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Do Not Toot in the Tube!

Updated: Aug 25, 2021

In order to have a mastectomy you must first have a MRI. MRI's freak some people out because they are claustrophobic, I guess... not me, I'm more afraid of the cost of parking at the hospital, and moths and mice. (this was a fast procedure though, I recommend parking somewhere you pay by the hour not day... like at a meter)

  • Strip down

  • put your gown on forwards

  • put another gown on backwards

  • take all metal off your body (jewelry)

  • wait in waiting room/hallway

  • get an IV port put in

  • enter room

  • be greeted by lovely nurses, despite the fact that staffing is ridiculously low at all hospitals right now. Again, thanks Covid.

  • remove shoes

  • remove gown covering your front side

  • get up onto the machine

  • get into a superman position

  • let those tata's hang down.

MRI was way better than the mammogram, my breasts were free and my chest was supporting them, and because it didn't hurt like a b**ch I had oh so much time to think, around the beeping and buzzing. If no beeping I could have fallen asleep as the rest sounded similar to my white noise machine.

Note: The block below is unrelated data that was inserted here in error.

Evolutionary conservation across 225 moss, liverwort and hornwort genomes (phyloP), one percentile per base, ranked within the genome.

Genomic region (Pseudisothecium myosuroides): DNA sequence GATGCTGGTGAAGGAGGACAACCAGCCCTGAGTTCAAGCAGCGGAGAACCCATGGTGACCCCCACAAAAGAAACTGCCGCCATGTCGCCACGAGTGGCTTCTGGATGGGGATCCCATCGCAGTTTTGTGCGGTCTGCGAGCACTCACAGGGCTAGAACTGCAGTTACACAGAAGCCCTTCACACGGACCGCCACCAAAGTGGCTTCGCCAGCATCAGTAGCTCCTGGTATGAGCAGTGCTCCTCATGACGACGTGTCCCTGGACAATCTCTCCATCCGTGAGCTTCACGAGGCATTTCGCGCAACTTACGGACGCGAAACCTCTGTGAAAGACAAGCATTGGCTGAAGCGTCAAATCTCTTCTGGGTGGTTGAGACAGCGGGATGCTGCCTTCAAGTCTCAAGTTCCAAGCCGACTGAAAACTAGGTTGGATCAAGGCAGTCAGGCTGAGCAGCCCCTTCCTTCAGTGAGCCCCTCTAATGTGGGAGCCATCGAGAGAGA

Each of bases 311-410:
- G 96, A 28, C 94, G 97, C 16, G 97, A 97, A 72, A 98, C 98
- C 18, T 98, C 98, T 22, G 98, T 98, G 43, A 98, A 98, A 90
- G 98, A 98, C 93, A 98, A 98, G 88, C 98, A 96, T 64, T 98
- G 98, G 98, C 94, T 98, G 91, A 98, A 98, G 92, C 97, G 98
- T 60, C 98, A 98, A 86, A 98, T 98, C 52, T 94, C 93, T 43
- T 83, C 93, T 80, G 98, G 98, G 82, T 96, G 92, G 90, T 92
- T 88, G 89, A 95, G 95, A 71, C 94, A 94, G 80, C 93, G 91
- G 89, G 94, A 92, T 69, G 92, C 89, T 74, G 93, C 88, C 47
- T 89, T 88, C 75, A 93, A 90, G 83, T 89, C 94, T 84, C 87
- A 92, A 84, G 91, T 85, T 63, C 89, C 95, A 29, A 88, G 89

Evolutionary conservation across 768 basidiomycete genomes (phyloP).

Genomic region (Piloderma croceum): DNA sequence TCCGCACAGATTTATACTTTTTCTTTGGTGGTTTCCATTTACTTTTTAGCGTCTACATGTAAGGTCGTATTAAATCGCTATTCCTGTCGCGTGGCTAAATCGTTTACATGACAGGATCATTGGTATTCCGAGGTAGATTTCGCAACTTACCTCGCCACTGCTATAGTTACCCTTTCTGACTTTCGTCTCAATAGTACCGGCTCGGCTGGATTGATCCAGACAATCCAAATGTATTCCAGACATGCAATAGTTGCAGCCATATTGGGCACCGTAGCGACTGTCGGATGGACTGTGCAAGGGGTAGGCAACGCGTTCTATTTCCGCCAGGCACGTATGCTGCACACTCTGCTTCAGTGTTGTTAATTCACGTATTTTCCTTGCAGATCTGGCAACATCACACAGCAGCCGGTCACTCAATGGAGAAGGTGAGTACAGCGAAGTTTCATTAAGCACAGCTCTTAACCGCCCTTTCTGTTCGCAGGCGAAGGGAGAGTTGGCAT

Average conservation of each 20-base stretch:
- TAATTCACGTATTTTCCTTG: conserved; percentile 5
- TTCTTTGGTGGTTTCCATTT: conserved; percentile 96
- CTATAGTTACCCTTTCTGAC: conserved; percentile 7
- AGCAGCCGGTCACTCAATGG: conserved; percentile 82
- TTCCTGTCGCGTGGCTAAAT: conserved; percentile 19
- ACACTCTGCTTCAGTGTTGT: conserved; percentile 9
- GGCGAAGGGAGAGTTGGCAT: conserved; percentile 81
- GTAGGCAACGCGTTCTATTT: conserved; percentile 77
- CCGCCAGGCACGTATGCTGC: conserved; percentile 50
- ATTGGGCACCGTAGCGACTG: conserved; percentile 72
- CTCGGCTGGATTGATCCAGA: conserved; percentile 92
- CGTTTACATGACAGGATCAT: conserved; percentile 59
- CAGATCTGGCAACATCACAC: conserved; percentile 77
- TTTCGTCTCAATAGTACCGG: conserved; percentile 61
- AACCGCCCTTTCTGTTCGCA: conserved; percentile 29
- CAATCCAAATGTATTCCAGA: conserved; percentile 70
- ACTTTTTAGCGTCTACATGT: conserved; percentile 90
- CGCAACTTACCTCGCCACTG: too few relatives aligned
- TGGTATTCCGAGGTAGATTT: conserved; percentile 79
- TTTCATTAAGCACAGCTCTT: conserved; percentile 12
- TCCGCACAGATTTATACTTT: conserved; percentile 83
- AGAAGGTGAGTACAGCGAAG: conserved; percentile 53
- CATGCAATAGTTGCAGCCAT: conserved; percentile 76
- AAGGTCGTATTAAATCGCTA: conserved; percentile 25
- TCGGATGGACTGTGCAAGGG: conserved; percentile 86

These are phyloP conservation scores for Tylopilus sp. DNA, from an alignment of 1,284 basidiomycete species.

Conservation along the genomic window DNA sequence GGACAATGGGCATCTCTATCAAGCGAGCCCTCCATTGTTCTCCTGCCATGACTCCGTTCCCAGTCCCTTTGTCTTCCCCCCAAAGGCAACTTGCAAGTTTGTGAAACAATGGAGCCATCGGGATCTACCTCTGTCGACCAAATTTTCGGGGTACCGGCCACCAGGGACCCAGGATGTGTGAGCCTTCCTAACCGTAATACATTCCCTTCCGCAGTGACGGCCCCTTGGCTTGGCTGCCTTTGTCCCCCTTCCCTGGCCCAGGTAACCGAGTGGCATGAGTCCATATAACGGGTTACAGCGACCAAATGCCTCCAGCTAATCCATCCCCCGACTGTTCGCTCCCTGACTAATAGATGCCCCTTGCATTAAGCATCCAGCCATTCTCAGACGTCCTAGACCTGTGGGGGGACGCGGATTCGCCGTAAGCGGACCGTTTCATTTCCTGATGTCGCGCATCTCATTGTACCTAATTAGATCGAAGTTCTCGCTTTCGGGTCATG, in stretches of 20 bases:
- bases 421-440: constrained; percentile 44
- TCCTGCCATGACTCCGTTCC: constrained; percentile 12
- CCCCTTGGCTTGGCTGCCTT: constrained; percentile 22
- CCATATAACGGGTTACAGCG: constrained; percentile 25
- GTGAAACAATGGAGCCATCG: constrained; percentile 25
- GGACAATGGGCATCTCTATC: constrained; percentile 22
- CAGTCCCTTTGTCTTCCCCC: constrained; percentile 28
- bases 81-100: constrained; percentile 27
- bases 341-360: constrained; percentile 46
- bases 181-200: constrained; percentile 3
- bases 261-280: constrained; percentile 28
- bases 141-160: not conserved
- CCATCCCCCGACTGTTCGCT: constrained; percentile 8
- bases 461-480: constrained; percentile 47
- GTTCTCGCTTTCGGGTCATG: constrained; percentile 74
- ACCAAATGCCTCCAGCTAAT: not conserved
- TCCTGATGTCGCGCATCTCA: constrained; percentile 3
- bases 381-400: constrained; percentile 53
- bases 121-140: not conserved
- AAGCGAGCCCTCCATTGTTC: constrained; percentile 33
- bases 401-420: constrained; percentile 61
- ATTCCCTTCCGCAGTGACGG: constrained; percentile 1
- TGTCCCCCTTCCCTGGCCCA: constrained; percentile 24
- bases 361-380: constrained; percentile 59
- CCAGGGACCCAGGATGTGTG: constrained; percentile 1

Things I thought included.

  • I bet this machine was made by a woman. (I googled later, it wasn't but a woman funded the development of breast MRI's)

  • I really hope they don't find anything

  • I wonder how many of these my mom had to do

  • I hope Katrina's ultrasound comes back normal

  • My mom would have told me all about this and I wouldn't have been worried in the first place if she was around,

  • and... I hope I don't have to toot while I'm in here, man would that be embarrassing...

  • oh and don't move, don't move, don't move.

Results should be back soon as I went on Tuesday at 8am.


This weekend marks the first birthday of grandkids since my mom passed away.

Emmett becomes 8 without his grandma.

She would be there, she was always there.


This is Emmett and Grandma last summer, for a socially distanced, hug free visit.

My mom would have had cancer at this point, though she wouldn't find out for three more months.


The picture below is our bloodline mom's family. On her mother's 90th birthday October 2020 during covid. We broke rules. There were 13 of us, when the "law" allowed 10. It was a law worth breaking, my family were covid tested before we went and masks were worn except for the pictures outside. We even ate in different rooms. That was the last birthday Great Grandma Norma would get to spend with her oldest daughter, and I'm glad we didn't wait till Oct 2021 to celebrate. You never know what could be your last of something.

That's it for today.

Miss you mom. Love you.

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